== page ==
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MooseDog
May 16th, 2012, 01:47 AM
Having just made my very first 'contribution' to the open source world from which I've taken so much:

http://cinnamon-spices.linuxmint.com/themes/view/76

I'd like to try and continue along this path. Specifically an effort to expand the theming capabilities by making things more readable and easier modified. As we know, documentation on this subject is pretty thin on the ground. More in a bit, but my goal is to make theming intuitive w/o plowing through pro-directed docs.

So...I've started a repo on Github to pursue this:

http://bit.ly/JmfCa0

And here's the deal: I'm using a CSS pre-compiler to generate the final cinnamon.css file (which is long, obtuse and not at all obvious). The Compass framework is amazing, and if you do CSS, once you use it (or any of the others to be fair) you'll never look back:

http://compass-style.org/

Specifically, it's a Ruby gem that leverages the Sass pre-compiler:

http://sass-lang.com/

Referring back up above, here's what I'm thinking: by breaking style blocks into a file structure of the end result's component parts, you have in a sense created an intuitive documentation. Sure, in-line notes will always be invaluable, but a file structure of 'partials' is faster to read and understand at a glance. Gets the themer up and running even quicker! And the whole community wins that way.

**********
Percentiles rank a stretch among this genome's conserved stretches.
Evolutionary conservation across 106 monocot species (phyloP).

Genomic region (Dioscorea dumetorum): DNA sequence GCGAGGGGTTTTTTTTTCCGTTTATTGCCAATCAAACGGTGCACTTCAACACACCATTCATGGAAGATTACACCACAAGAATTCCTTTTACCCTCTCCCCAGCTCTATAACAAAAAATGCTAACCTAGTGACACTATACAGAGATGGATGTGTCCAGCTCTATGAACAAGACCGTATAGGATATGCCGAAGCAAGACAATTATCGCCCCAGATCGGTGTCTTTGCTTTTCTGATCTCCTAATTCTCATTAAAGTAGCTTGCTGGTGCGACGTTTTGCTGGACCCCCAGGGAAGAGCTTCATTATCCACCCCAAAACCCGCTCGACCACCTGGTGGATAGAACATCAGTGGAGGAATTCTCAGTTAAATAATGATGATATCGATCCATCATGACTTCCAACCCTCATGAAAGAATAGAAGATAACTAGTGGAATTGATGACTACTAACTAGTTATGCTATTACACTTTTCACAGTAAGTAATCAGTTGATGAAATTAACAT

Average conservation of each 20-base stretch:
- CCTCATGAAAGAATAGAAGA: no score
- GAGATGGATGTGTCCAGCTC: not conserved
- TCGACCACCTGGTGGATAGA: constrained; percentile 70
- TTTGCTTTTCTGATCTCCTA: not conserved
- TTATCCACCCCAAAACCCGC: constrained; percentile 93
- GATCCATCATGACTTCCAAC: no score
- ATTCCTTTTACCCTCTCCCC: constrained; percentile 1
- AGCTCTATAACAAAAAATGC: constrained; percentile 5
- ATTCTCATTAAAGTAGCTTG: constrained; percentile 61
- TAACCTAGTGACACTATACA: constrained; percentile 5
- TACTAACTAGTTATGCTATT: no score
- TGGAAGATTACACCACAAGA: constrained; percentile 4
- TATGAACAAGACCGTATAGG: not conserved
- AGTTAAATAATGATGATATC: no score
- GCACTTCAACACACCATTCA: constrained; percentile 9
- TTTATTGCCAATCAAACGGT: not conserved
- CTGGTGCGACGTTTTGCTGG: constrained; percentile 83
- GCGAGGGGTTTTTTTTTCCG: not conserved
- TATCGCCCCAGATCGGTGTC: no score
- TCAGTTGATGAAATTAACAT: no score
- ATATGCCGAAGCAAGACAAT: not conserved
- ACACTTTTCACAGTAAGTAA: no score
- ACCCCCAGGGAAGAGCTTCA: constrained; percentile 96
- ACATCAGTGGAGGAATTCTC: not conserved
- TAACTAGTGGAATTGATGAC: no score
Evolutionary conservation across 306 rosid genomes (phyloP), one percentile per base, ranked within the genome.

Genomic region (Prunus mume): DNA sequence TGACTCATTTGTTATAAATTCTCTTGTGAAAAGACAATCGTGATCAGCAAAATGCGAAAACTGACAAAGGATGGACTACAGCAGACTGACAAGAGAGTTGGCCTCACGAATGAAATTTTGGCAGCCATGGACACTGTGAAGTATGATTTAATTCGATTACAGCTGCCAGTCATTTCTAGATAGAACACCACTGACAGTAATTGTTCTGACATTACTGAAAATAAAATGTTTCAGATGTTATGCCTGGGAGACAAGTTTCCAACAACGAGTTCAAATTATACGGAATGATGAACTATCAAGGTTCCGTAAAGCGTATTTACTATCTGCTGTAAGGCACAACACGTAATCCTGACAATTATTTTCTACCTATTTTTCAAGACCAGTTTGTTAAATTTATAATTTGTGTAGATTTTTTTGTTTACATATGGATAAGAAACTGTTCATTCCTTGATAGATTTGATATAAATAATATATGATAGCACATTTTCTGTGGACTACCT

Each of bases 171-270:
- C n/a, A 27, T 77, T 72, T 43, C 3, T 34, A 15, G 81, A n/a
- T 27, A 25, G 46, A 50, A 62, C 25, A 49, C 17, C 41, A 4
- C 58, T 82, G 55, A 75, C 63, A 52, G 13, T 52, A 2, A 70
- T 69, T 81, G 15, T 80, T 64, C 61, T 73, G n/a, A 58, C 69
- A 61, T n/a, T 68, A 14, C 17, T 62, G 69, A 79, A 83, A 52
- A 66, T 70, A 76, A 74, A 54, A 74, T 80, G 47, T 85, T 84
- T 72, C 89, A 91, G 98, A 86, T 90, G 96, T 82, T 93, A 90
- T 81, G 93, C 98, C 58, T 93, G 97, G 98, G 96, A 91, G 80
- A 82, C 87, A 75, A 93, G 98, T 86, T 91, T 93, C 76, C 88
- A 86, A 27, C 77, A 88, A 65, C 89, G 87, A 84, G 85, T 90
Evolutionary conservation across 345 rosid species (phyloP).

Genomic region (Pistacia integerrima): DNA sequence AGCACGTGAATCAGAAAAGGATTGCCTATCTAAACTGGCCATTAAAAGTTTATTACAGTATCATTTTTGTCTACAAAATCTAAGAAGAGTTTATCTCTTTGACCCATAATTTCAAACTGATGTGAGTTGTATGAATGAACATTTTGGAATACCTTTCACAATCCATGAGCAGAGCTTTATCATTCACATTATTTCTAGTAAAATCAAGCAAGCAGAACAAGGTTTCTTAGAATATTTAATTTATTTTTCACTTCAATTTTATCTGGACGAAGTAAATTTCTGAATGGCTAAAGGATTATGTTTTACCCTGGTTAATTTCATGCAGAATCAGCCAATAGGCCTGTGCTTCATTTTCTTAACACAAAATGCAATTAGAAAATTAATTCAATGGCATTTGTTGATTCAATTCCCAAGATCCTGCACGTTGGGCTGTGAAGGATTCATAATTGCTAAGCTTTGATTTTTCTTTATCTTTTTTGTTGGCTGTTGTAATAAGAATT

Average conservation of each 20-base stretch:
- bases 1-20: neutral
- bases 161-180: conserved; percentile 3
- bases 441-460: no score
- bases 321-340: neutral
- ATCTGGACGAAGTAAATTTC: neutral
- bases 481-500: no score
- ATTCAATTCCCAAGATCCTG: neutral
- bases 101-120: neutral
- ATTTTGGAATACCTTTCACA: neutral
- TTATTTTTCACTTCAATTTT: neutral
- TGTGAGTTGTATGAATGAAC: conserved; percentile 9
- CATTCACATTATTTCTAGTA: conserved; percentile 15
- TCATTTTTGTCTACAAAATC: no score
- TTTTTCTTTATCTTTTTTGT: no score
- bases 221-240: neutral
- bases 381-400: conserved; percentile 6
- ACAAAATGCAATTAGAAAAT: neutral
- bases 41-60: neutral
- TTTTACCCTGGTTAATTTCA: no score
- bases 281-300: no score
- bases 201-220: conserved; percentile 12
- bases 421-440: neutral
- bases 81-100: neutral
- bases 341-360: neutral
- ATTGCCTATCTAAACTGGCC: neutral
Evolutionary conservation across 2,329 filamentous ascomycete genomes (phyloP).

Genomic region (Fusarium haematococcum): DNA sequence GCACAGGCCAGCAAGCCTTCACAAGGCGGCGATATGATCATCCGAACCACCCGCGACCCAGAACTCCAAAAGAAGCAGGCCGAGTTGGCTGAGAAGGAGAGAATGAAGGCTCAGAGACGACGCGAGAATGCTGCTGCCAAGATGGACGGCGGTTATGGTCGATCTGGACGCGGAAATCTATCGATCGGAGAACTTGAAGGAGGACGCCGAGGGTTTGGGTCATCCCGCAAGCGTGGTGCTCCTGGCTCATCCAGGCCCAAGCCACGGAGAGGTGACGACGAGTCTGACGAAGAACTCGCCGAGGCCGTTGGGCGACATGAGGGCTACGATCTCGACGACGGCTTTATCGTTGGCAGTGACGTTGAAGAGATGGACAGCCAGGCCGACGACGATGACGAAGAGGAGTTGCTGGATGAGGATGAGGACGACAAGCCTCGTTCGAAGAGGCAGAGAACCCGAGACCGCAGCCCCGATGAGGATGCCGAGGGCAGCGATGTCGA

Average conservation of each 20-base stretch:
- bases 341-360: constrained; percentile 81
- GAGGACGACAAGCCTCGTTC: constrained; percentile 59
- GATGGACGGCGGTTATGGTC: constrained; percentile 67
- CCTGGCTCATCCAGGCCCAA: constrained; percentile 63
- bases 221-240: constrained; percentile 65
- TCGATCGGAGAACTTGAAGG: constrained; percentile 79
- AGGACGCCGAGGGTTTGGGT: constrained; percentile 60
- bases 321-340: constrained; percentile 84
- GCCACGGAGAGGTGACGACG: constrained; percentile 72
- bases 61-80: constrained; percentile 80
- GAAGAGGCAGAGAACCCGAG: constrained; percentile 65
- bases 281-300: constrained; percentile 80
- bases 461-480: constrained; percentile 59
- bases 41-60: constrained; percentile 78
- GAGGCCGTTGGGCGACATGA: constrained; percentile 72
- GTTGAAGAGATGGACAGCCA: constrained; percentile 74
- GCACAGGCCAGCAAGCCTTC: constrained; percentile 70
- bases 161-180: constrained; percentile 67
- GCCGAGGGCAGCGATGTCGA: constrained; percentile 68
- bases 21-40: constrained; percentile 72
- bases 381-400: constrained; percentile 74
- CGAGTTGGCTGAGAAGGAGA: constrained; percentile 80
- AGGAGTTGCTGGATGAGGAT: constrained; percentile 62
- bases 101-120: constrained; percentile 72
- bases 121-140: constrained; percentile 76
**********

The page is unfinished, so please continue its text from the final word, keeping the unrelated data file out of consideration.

Variables, nesting and functions for CSS oh my!

rai4shu2
May 16th, 2012, 04:08 AM
This can be adapted to include Xfce? Anything that can help gtk theming would be a huge improvement.

MooseDog
May 17th, 2012, 12:25 PM
xfce, afaik, uses gtk+, so unfortunately no.

however, since cinnamon is a fork of gnomeshell, this in theory should also work for a gnomeshell theme, with some tweaks (one i can think of off the top of my head is renaming the resulting css file).

rai4shu2
May 17th, 2012, 11:34 PM
Umm... Last I checked, Cinnamon still uses gtk 3. The same as Gnome Shell and most updated gtk apps. Xfce currently uses gtk 2, but that will change soon.